memchrBytes :: V.Bytes -> Word8 -> Int
memchrBytes bs x = withPrimVector bs $ \ mba off len -> hs_memchr mba off x len

The safe FFI variation withPrimVectorSafe is simplier, the offset is directly added to the address of pinned memory, so there’s only a pointer and an address parameter. It’s highly recommended to use unpinned allocation if possible, because pinned allocation often lead to memory fragmentation due their garbage collection strategy, especially under a lot of small repetitive allocations.

Null terminated strings

C use a lot of null ternimated strings, i.e. char* where no length info is needed because it’s assumed that the string always ended with a NULL ternimator. In Haskell we provide a special type for this, that is the CBytes type from Z.Data.CBytes module. Similar to withPrimVectorUnsafe and WithPrimVectorSafe, use WithCBytesUnsafe and withCBytes to pass a CBytes to C FFI.

> :m + Z.Data.CBytes Z.Foreign Data.Word
> foreign import ccall unsafe strlen :: BA# Word8 -> IO CSize
> withCBytesUnsafe  "hello, world!" strlen
> foreign import ccall safe "strlen" strlen_safe :: Ptr Word8 -> IO CSize
> withCBytes "hello, world!" strlen_safe

Use allocCBytesUnsafe, allocCBytes to allocate memory to be passed to C, return CBytes back.

> foreign import ccall unsafe sprint :: MBA# Word8 -> BA# Word8 -> Int -> IO ()
> allocCBytesUnsafe 32 $ \ dest -> withCBytesUnsafe "result is %d" $ \ fmt -> sprintf dest fmt 3
("result is 3",())

To get CBytes from null terminated char*, use fromCString or peekMBACBytes. If the memory is allocated from C, it’s recommend to use bracket to ensure memory get freed.

Unaligned Class

Sometime the memory passed to C are written with some struct fields, you could use Storable machinery from Foreign.Storable to peek/poke data from/to the memory, but Storable use Ptr a, so it requires pinned memory whose address is fixed. In Z-Data an alternative way to do this is to use Unaligned class from Z.Data.Array.Unaligned module. Here’s a code sample from Z-IO:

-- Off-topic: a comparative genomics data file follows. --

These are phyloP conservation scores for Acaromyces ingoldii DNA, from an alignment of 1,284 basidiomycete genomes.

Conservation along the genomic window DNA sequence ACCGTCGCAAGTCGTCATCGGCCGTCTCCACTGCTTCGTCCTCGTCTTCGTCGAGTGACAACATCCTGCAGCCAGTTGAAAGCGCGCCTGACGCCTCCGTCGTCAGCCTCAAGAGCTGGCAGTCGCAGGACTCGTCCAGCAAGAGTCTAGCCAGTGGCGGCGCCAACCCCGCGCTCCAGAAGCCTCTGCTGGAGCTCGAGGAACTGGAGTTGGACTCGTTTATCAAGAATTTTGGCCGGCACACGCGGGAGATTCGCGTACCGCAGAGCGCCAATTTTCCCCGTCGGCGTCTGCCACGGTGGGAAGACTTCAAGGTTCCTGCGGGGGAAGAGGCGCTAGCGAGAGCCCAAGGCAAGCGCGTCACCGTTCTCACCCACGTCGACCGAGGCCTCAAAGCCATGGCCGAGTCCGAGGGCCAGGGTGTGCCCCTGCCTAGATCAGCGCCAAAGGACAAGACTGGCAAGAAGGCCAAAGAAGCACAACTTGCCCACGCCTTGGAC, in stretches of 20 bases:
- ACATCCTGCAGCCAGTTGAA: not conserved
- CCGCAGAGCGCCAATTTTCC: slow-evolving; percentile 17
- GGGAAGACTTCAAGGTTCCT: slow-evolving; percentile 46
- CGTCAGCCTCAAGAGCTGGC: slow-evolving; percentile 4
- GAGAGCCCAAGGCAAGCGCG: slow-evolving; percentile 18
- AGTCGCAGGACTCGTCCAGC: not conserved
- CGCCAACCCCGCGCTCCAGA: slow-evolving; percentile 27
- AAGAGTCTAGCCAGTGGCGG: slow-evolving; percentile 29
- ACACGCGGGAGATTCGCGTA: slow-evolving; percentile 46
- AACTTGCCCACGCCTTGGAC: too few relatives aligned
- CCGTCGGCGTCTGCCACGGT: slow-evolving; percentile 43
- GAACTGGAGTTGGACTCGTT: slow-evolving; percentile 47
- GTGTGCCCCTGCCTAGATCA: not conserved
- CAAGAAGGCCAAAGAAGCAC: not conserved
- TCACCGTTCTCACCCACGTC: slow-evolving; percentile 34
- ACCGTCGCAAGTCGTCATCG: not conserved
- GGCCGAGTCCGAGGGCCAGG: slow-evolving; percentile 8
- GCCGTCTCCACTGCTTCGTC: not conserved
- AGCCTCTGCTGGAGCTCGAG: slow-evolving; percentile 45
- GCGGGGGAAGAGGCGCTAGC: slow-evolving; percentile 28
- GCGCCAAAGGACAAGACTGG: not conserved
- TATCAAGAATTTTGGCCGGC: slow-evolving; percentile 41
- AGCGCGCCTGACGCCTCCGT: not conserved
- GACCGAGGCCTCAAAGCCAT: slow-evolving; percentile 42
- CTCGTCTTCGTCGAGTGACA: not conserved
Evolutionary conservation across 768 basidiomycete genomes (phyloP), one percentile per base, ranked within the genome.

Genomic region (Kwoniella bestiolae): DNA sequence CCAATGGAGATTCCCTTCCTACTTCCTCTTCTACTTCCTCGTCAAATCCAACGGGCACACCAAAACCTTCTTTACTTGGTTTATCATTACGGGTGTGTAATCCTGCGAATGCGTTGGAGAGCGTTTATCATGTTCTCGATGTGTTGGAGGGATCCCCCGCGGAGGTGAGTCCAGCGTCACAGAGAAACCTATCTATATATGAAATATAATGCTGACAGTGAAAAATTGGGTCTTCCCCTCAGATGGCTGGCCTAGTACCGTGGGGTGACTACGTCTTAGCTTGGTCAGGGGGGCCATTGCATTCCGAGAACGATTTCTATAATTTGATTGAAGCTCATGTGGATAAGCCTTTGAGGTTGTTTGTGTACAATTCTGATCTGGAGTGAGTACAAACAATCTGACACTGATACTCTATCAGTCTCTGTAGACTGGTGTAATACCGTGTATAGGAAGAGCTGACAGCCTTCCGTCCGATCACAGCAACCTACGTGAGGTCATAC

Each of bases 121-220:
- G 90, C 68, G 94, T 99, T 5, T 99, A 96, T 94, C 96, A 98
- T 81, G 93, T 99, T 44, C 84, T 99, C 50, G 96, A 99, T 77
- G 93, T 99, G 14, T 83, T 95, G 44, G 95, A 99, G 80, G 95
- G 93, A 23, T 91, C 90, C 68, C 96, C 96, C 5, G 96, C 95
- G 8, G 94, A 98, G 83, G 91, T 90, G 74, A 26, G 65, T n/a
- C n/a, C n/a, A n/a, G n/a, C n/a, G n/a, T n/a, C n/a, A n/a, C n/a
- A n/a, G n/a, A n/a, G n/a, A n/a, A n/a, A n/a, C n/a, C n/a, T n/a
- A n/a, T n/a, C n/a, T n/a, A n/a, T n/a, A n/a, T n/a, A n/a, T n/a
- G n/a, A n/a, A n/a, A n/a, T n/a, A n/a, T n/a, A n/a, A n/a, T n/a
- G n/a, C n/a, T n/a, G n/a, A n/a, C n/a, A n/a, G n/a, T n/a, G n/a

// definitions from libuv
typedef struct uv_passwd_s {
    char* username;
    long uid;
    long gid;
    char* shell;
    char* homedir;
} uv_passwd_t;

int uv_os_get_passwd(uv_passwd_t* pwd);
void uv_os_free_passwd(uv_passwd_t* pwd);
import Z.Foreign
import Z.Data.Array.Unaligned
import Z.IO.Exception
import Z.Data.CBytes

-- | Data type for password file information.
data PassWD = PassWD
    { passwd_username :: CBytes
    , passwd_uid :: UID
    , passwd_gid :: GID
    , passwd_shell :: CBytes
    , passwd_homedir :: CBytes
    }   deriving (Eq, Ord, Show, Read)

foreign import ccall unsafe uv_os_get_passwd :: MBA## PassWD -> IO CInt
foreign import ccall unsafe uv_os_free_passwd :: MBA## PassWD -> IO ()

-- | Gets a subset of the password file entry for the current effective uid (not the real uid).